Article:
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I want to import a CSV file that looks like this (the comma is the seperator):


Here, x represents a user ID, and y the value I want to extract.

Secondly I have an Excel file that has similar but way fewer user IDs in its first column. I want to import the y-value of only those users that are included in the Excel file.

Does anyone know how to do that?

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3 Answers 3

Assuming you have unique user IDs in your data (both the Excel file and the CSV), I would simply bring the CSV into Excel on a separate tab, then do a simple VLOOKUP() with the subset of IDs you need (in the Excel file) to get those specific y values.

Note: I know this isn't really filtering anything before bringing in the CSV, but it gets the job done (pulling out y values) fairly easily. If you're looking to automate this task, then hopefully someone has a more programmatic answer :)

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I should probably have been more clear: the CSV file is very large; it contains over 650,000 rows. Excel will only import 65k rows--from the top of my head. I'm far from an export, but a VLOOKUP would probably not look into the rows that were not imported? – daniel_ev Dec 15 '11 at 22:02

I would do something like this where you check yourself for each user ID. Change it to make it work for you. It should go pretty fast.

Note: I have a reference to Microsoft Scripting Runtime which enables the Dictionary, FileSystemObject, File, and TextStream objects.

Sub test()

    Dim i As Long
    Dim dicItems As Dictionary
    Dim fso As FileSystemObject
    Dim oFile As File
    Dim saItems() As String, saReturn() As String
    Dim oStream As TextStream
    Dim vUserID As Variant

    'Get stream of file
    Set fso = New FileSystemObject
    Set oFile = fso.OpenTextFile("YourFile.csv")
    Set oStream = oFile.OpenAsTextStream(ForReading)

    Set dicItems = New Dictionary
    'loop through items that you want extracted and put in dictionary
    vUserID = Range("A1", Range("A" & Rows.Count).End(xlUp)).Value2
    ReDim saReturn(1 To UBound(vUserID))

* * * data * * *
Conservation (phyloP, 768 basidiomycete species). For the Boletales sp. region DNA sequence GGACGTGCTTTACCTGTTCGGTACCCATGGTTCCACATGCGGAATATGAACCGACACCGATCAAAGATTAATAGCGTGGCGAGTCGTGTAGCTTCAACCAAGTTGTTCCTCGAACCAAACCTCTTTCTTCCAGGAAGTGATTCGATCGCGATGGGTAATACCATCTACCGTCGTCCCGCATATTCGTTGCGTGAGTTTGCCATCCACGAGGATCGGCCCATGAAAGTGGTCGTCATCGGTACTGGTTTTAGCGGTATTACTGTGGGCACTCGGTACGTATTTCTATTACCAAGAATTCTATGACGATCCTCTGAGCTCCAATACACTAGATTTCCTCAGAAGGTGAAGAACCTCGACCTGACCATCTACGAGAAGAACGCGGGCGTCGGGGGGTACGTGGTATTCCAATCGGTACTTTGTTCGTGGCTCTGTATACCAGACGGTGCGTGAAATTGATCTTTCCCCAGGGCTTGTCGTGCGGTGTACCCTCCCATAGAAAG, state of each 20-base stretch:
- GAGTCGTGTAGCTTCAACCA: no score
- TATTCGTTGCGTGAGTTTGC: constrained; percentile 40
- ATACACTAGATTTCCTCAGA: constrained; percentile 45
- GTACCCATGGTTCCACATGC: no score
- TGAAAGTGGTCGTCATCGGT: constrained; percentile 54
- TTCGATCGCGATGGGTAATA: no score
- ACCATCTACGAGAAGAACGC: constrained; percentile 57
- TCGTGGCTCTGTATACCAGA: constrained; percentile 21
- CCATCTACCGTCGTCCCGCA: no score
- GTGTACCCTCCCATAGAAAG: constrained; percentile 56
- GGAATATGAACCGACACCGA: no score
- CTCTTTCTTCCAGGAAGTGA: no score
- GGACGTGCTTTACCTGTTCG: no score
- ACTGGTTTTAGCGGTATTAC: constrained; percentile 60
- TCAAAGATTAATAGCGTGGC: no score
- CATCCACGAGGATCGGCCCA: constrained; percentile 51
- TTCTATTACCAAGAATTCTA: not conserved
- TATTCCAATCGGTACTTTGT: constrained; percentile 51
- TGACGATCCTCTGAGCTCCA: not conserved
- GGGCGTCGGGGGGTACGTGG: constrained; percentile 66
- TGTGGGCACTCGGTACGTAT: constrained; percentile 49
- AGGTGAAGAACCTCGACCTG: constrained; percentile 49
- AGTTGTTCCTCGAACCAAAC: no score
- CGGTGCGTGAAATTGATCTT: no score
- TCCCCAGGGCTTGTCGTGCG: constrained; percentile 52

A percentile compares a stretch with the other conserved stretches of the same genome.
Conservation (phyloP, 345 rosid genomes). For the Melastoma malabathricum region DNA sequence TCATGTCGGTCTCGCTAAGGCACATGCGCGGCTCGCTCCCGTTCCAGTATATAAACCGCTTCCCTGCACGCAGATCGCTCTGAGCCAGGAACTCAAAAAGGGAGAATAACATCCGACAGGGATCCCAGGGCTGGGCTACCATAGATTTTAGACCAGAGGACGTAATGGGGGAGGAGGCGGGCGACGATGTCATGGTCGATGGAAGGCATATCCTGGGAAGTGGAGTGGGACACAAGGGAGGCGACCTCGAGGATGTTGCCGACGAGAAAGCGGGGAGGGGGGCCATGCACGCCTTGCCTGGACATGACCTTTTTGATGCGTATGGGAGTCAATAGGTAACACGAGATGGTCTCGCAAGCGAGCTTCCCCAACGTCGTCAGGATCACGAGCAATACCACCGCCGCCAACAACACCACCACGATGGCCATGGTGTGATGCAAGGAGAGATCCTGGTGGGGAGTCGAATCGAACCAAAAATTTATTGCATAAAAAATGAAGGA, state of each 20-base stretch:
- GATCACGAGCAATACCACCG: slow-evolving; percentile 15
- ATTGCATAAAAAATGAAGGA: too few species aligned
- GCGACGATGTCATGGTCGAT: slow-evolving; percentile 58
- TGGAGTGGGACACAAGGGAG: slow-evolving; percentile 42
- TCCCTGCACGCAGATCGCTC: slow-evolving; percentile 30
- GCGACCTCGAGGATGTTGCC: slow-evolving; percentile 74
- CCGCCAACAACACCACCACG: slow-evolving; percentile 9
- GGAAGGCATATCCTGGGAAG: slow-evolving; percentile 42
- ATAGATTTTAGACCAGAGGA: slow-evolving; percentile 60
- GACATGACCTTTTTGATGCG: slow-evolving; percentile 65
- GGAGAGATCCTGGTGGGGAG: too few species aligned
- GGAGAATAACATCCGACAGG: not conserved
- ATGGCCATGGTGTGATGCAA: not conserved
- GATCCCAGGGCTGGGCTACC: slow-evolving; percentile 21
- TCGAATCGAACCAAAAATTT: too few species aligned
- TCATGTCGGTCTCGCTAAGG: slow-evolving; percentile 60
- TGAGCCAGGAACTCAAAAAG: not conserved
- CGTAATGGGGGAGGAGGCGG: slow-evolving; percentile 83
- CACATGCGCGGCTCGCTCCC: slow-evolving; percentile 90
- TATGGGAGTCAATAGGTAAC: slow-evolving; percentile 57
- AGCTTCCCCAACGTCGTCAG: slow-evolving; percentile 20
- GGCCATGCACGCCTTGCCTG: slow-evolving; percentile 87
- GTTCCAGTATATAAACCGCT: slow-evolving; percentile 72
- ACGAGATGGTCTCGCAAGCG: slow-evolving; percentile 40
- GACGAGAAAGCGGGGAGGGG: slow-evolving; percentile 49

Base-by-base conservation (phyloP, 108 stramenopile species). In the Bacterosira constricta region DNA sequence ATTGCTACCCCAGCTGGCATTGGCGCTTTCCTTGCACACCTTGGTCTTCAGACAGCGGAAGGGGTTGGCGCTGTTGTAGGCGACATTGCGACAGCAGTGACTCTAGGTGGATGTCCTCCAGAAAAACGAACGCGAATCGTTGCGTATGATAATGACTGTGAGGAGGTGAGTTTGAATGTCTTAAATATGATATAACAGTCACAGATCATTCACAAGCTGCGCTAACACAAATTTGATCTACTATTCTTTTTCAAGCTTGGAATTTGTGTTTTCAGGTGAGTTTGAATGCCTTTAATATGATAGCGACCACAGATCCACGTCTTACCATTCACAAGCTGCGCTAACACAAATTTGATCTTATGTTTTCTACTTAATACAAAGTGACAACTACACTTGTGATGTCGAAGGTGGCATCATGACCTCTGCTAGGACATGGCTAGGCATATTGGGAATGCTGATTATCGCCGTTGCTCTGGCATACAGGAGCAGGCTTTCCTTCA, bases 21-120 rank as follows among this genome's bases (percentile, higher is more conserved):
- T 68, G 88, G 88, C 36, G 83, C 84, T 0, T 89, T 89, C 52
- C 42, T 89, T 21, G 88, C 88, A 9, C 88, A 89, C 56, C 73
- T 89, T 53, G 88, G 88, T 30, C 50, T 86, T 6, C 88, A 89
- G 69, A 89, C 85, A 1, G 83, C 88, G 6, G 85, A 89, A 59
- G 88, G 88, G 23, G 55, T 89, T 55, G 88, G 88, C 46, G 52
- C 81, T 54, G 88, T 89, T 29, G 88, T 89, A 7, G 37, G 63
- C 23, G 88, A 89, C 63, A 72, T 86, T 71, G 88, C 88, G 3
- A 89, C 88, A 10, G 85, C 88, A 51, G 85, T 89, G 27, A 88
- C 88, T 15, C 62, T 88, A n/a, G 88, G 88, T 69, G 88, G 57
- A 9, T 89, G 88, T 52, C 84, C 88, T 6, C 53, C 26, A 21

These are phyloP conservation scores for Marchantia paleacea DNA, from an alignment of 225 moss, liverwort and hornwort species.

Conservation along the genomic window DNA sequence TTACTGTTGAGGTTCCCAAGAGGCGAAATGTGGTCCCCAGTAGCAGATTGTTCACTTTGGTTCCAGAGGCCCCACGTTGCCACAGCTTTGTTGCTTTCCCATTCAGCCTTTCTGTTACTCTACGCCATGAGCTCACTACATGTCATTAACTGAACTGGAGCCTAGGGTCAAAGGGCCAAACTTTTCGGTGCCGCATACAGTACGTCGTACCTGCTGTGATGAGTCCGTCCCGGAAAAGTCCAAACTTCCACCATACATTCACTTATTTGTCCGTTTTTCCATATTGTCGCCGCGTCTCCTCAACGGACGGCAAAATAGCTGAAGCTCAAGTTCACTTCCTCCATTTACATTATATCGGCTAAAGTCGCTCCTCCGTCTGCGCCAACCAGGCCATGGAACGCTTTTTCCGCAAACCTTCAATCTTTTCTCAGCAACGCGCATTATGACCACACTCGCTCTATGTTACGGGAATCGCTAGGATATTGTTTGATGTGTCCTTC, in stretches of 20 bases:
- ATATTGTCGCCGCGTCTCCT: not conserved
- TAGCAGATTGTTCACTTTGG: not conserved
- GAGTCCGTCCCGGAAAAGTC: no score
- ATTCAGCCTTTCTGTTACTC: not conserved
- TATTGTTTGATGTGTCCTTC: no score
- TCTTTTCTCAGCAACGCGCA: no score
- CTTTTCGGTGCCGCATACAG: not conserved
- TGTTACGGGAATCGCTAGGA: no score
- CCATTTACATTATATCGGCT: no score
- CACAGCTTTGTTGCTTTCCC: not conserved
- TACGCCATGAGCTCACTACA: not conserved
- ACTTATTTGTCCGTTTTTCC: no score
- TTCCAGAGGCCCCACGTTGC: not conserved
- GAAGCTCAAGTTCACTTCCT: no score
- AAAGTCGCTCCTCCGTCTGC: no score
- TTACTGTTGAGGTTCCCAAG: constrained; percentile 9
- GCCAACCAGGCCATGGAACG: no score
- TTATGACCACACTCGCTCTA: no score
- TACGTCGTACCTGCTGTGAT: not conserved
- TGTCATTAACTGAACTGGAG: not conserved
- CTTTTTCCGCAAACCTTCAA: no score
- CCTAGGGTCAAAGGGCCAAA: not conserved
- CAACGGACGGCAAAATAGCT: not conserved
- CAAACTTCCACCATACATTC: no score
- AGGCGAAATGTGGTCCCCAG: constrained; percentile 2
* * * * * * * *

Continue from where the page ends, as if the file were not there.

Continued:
For i = 1 To UBound(vUserID)
        dicItems.Add vUserID(i, 1), i
    Next i

    'Loop through stream lines
    Do While Not oStream.AtEndOfStream
        saItems = Split(oStream.ReadLine, ",")
        If dicItems.Exists(saItems(0)) Then
            saReturn(dicItems(saItems(0))) = saItems(1)
        End If

    'Return information to your spreadsheet
    Range("B1", Range("B" & UBound(saReturn))) = Application.Transpose(saReturn)

End Sub
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Could take a while with 650,000 rows. – Fionnuala Dec 15 '11 at 23:38

You can use ADO. Roughly:

Dim cn As Object
Dim rs As Object
Dim strFile As String
Dim strCon As String
Dim strSQL As String
Dim TextInput As String

''This is not the best way to refer to the workbook
''you want, but it is very convenient for notes
''It is probably best to use the name of the workbook.

strFile = ActiveWorkbook.FullName

''Note that if HDR=No, F1,F2 etc are used for column names,
''if HDR=Yes, the names in the first row of the range
''can be used.
''This is the ACE connection string, you can get more
''here :

strCon = "Provider=Microsoft.ACE.OLEDB.12.0;Data Source=" & strFile _
& ";Extended Properties=""Excel 12.0 Xml;HDR=YES"";"

TextInput = "[Text;FMT=Delimited;HDR=Yes;IMEX=2;DATABASE=Z:\docs]"

''Late binding, so no reference is needed
Set cn = CreateObject("ADODB.Connection")
Set rs = CreateObject("ADODB.Recordset")

cn.Open strCon

strSQL = "SELECT a.ID,a.Data " _
       & "FROM " & TextInput & ".[TestIn.csv] a " _
       & "INNER JOIN [Sheet1$] b ON a.ID=b.ID" _

rs.Open strSQL, cn, 3, 3

''Pick a suitable empty worksheet for the results

Worksheets("Sheet3").Cells(2, 1).CopyFromRecordset rs

''Tidy up
Set rs = Nothing
Set cn = Nothing
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Nice. I'll have to favorite this one just from your answer. – Jon49 Dec 16 '11 at 0:06

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